Category Archives: ray bradbury
There was a time in junior high school when I was devouring all the classic science fiction at the local small town library, or at least trying to. I was fascinated by Bradbury, found Asimov and Clarke far too obtuse, loved Ellison to death, dug Heinlein and Dick, and also really liked Frederik Pohl.
Besides Harlan Ellison, Pohl was one that entranced me into reading more of his work immediately. I spent some time exploring Gateway, Jem, and the secrets and stories of the Heechee. Fantastic stuff. I should give it another read after all this time. Two days ago, Pohl passed away at the age of 93. He’ll be missed.
Ray Bradbury is dead. That is the news I woke up to this morning. I still can’t believe it is real.
Recently, with so many pop culture deaths, I have had to write more than a few memorial pieces here on the blog. A dear friend told me just a few weeks ago I was very good at it. I would like to do the same here for this man I admire so much, but I can’t. I just can’t. I have no words. Other folks will have to do it for me, as they have done here.
Again, I have no words. People often talk of the day that Bill Haley died, or when John Lennon was shot, or when Kurt Cobain took his own life, as the day the music died. This is the day of no words.
The man was an inspiration, a genius, a forefather, an icon, perhaps one of the best writers of our time. I could read Bradbury’s work over and over again and always get enjoyment and wonder, and still learn from it on each reading. His words made me think. I could say that Harlan Ellison and Stephen King made me want to write, but Ray Bradbury made me want to read.
Ray Bradbury is dead. Today is a day without words.
The Book of Eli ~ Every once in a while, actor Denzel Washington takes a side trip into science fiction or the paranormal and we get a terrific high quality genre film. The Book of Eli is one of them. This dark post-apocalyptic flick is filmed in sepia tones close to motion capture, adding an edge to every scene no matter what is going on in it. I think this technique was a good choice by the Hughes brothers, very stylistic.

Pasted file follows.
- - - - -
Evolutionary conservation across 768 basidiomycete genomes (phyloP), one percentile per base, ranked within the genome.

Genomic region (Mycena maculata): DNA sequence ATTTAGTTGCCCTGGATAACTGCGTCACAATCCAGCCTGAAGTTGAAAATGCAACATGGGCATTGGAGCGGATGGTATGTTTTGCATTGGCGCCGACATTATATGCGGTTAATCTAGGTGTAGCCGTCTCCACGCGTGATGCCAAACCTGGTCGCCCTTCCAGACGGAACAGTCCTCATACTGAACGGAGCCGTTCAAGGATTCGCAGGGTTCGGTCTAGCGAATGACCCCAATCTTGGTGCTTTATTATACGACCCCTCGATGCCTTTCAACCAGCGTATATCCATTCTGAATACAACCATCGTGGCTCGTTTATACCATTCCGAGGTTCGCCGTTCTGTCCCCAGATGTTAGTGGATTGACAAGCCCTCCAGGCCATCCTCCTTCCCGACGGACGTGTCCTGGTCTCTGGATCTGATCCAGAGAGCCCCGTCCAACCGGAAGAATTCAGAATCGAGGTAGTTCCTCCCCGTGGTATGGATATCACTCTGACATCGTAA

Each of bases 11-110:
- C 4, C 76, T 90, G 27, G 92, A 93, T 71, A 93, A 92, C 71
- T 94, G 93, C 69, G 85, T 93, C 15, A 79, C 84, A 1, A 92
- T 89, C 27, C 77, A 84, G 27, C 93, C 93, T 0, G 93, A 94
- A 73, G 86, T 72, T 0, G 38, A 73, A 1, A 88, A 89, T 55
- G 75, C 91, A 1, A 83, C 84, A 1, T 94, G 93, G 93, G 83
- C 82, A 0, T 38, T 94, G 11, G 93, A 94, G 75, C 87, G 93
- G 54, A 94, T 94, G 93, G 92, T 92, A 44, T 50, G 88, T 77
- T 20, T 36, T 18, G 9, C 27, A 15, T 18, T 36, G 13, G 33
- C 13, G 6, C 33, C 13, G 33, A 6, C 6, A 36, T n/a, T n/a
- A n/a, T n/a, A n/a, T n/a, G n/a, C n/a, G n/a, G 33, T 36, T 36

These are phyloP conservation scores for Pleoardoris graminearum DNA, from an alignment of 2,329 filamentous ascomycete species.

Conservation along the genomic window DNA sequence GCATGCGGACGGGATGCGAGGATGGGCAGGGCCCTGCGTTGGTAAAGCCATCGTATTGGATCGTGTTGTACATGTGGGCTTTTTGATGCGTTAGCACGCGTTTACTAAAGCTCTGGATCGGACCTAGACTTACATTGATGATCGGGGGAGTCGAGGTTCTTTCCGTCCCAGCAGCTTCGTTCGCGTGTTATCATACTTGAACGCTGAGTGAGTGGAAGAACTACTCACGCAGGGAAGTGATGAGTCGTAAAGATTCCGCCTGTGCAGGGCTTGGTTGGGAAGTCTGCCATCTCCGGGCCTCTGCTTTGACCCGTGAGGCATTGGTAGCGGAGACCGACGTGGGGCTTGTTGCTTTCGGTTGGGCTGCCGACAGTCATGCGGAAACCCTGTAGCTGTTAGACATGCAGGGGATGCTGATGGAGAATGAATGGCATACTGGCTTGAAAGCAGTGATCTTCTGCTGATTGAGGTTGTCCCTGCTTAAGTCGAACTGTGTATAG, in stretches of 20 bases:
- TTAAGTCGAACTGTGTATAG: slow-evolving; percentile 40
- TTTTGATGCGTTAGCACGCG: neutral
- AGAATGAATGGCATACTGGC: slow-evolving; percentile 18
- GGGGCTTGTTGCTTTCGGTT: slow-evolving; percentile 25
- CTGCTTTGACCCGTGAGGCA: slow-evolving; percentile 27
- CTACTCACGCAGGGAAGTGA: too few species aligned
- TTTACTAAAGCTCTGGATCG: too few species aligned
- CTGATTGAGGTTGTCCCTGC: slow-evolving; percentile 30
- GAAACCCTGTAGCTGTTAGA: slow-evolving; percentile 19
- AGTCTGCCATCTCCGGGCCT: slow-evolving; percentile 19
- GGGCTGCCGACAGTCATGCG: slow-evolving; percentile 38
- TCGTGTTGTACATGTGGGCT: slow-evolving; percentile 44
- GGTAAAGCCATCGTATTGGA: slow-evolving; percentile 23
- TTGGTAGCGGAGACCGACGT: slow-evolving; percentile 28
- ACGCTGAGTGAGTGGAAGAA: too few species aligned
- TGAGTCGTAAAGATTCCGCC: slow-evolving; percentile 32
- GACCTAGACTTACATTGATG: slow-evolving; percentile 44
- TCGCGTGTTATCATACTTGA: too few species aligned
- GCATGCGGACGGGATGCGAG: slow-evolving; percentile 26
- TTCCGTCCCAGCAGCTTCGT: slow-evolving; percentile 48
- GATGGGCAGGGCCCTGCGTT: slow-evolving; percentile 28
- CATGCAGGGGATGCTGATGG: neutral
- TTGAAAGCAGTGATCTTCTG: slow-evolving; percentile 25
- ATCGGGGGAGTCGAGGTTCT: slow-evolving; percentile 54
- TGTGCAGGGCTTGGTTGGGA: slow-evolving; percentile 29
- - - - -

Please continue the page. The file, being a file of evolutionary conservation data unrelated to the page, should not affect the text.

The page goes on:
The film opens with Denzel, as Eli, killing and eating a cat. While eating the cat, he offers some to a rat. There you go, the tone is set and the character defined. On the other hand, where’s PETA when you need them? Seriously I always like show over tell. Eli is real and alive in our minds after that moment.
Eli holds a book from ‘before’ that can change humanity, hopefully for the better. That book is, and spoilers, folks, The Bible. And those are only sarcastic spoilers as its identity, while not mentioned ’til halfway through the movie, is pretty obvious. If you can’t figure it out in the first ten minutes you’re not paying attention even though the flick makes it seem like brain surgery. Anyway, many blame The Bible for whatever happened to mankind while others see the book as a path to power.
Gary Oldman plays one of those men who seeks to take over using the words from the book and regularly sends his henchmen across the wasteland that was America to find books, specifically The Bible. And most books are gone, as they were all burned along with The Bible because that caused all this mess. Yeah, this is like the negative aftermath of Ray Bradbury’s “Fahrenheit 451,” but it works.
Oldman is always amazing and always surprising, a joy to watch no matter what the role. Ray Stevenson of HBO’s “Rome” is his lead henchman and Mila Kunis plays the damsel in distress. Along with Denzel, all impress.
The Book of Eli is simple but powerful. Props to the Hughes brothers. And watch out for the very M. Night twist of an ending. Highly recommended.